On the same day that reach and apply defendant Irene Mark filed the summary judgment motion in this case, defendant Irene Mark, as Personal Representative of the Estate of Peter Belli, and trustee process defendant Diamond Funding filed an almost identical motion for summary judgment in the AHMCC case. (Docket Entry # 138, AHMCC case). Noting that the summary judgment motion in this case "is identical to the Motion made by Defendants in the [AHMCC case], " Americus incorporates by reference all of its filings in opposition to that motion as "its Opposition to the instant Motion." (Docket Entry # 69). The arguments and the documentary evidence with respect to both motions are the same in all relevant respects.[4] For reasons stated and explained in the Report and Recommendation recommending the denial of the summary judgment motion in the AHMCC case, summary judgment in this case is not appropriate.

On January 28, 2014, this court issued a Report and Recommendation on two motions to dismiss filed in this case. (Docket Entry # 74). The opinion allowed further briefing "limited solely to the application of the probate exception to diversity jurisdiction as it applies to this case." (Docket Entry # 74). The parties each filed a supplemental brief addressing the probate exception to diversity jurisdiction. (Docket Entry ## 75 & 76). The summary judgment motions also raise the probate exception to diversity jurisdiction as a basis to allow the motions. (Docket Entry # 59) (Docket Entry # 139, AHMCC case). Because the Report and Recommendation in the AHMCC case did not address the jurisdictional issue, it is ripe for review.

BACKGROUND

Familiarity with the record is presumed. Prior to a final transfer of the Diamond Funding stock to Irene Mark ("Mark") in October 2008, Belli made "a capital contribution" by transferring furniture and equipment "that he owned" to Mark for use by Diamond Funding that had a dollar value of either $400, 000 or $500, 000.[5] (Docket Entry # 149-1, pp. 125-126, AHMCC case) (Docket Entry # 140-9, pp. 166, 168, 182-183, AHMCC case). The furniture and equipment included cubicles, a copier, a telephone system, "conference room desks, file cabinets" and shredders but did not include "computer systems." (Docket Entry # 140-9, pp. 166-169, AHMCC case). As explained in the Report and Recommendation in the AHMCC case, a reasonable factfinder could conclude that Belli made a capital contribution of furniture and equipment that he owned and transferred that furniture and equipment to Mark for use by Diamond Funding.

The summary judgment record fails to include the exact date of the transfer. A reasonable factfinder could easily find that the transfer took place before the October 2008 transfer of stock and ownership of the company from Ava Martinelli to Mark. As explained in the Report and Recommendation in the AHMCC case, a factfinder could also conclude that Belli made a transfer of $6, 150 in April 2008 of his funds to Mark to use as a downpayment for the purchase of Diamond Funding and retained a beneficial interest in Diamond Funding. These transfers as well as the value of Belli's services are the subject of the reach and apply claims and the UFTA claim.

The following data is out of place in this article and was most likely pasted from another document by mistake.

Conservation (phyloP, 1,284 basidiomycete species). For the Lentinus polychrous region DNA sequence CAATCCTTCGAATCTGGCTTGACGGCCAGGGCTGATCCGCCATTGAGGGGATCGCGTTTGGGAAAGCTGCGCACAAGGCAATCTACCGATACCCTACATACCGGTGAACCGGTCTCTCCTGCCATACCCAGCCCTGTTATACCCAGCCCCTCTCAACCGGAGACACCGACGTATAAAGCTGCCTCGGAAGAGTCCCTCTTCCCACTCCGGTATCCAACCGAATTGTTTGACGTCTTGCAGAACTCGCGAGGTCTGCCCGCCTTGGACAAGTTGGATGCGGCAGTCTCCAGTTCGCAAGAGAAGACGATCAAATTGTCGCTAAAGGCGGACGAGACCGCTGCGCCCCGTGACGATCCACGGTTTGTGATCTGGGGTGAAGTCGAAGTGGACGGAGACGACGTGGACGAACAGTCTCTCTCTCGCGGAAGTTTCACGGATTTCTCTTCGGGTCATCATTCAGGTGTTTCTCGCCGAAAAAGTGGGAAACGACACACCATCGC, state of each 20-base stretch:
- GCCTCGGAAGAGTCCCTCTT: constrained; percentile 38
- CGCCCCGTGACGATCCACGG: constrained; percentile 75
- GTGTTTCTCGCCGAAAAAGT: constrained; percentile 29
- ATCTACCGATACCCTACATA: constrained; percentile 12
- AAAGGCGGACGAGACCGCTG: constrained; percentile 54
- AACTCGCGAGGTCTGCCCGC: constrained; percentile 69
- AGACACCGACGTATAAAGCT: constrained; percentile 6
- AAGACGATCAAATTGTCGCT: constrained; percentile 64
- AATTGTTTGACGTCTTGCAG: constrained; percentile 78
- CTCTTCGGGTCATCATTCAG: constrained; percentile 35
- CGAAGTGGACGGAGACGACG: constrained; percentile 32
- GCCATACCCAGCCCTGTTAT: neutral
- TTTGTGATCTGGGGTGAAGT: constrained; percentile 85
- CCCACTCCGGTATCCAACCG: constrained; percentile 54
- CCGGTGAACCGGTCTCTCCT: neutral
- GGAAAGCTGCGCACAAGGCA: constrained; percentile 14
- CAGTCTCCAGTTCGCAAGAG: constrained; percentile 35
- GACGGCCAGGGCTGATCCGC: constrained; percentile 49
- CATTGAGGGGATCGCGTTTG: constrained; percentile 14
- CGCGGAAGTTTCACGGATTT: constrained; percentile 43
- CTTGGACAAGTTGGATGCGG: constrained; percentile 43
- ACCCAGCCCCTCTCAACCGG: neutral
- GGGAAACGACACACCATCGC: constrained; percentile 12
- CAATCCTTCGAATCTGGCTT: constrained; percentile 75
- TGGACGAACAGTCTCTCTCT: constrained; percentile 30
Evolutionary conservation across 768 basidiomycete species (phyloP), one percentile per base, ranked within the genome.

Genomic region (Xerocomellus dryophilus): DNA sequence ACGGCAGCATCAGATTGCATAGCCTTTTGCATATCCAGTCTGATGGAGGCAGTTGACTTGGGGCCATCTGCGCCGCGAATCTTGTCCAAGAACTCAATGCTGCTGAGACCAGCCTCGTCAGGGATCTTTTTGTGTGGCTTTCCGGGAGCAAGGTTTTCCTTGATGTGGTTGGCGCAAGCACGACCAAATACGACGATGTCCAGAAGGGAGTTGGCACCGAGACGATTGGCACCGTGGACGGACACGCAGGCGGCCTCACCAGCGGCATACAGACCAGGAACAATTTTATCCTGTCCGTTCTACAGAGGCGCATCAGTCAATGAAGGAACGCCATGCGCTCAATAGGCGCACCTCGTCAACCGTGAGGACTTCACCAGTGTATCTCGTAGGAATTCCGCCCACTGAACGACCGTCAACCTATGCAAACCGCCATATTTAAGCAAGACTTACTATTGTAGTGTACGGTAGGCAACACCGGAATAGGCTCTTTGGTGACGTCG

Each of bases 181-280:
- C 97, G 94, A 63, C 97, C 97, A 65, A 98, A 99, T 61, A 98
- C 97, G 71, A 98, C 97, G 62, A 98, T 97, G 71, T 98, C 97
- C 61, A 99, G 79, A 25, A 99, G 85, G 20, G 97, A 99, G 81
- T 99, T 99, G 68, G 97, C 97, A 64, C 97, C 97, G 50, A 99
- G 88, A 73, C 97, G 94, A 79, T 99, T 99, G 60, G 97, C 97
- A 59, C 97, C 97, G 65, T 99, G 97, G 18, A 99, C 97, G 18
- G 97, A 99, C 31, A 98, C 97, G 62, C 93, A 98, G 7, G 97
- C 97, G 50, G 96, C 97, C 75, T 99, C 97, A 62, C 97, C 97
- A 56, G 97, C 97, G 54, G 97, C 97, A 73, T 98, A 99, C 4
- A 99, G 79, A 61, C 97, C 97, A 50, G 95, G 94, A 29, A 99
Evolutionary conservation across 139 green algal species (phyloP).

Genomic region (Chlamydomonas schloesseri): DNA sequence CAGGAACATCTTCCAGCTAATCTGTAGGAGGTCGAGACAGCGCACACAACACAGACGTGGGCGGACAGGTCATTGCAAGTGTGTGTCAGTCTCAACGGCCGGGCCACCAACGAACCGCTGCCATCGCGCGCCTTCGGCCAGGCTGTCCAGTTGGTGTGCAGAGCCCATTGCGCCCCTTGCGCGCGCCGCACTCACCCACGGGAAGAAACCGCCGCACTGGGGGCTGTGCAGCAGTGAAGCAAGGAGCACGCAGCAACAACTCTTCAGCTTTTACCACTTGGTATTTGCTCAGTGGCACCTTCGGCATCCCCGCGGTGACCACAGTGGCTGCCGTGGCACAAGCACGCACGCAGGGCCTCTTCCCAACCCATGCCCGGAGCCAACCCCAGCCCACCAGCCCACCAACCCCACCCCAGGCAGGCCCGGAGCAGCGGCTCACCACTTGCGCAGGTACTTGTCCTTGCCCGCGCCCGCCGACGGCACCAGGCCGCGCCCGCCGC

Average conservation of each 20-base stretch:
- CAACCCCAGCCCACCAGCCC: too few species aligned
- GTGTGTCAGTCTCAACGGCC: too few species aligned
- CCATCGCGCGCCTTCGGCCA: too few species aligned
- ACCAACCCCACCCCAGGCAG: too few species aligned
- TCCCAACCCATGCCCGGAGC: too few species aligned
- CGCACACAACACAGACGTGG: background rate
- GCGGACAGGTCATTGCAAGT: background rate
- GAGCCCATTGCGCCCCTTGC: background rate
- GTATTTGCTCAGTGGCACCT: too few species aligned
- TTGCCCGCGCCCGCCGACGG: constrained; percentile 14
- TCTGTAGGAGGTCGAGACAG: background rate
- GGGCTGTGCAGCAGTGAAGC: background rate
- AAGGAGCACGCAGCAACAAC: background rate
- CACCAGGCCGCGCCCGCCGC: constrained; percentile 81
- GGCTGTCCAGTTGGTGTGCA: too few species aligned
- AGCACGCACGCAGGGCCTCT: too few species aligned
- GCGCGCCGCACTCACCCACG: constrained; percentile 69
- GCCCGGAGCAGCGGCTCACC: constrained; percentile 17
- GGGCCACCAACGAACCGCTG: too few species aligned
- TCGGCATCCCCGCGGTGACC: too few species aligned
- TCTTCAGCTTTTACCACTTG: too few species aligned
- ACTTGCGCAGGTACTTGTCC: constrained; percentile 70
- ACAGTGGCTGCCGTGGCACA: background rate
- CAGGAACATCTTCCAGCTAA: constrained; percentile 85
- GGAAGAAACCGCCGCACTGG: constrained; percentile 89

Belli died on February 20, 2012. Mark is the Personal Representative of the Estate of Peter Belli in the Probate and Family Court Department (Worcester Division) ("the probate court"). On March 20, 2013, AHMCC or Americus filed a notice of claim in the probate court.[6] (Docket Entry # 75-1).

In allowing further briefing, this court encouraged the parties to submit "evidentiary submissions indicative of what property is presently in the custody of the probate court." (Docket Entry # 74). The supplemental brief filed by reach and apply defendant Mark states that, "No detailed inventory or accounting has been filed in the Probate Court to date." (Docket Entry # 74).

DISCUSSION

Reach and apply defendant Mark asserts that the furniture and equipment Belli transferred to Mark is an asset of the Estate of Peter Belli. Americus submits that Belli transferred the furniture and equipment to Mark in 2008 and that the property remains in her possession or the possession of Diamond Funding. In the event of a favorable decision on the reach and apply or UFTA claims, Americus maintains that these assets as well as any beneficial interest in Diamond Funding from a resulting or constructive trust would become part of the Estate of Belli and thereby increase the value of the estate.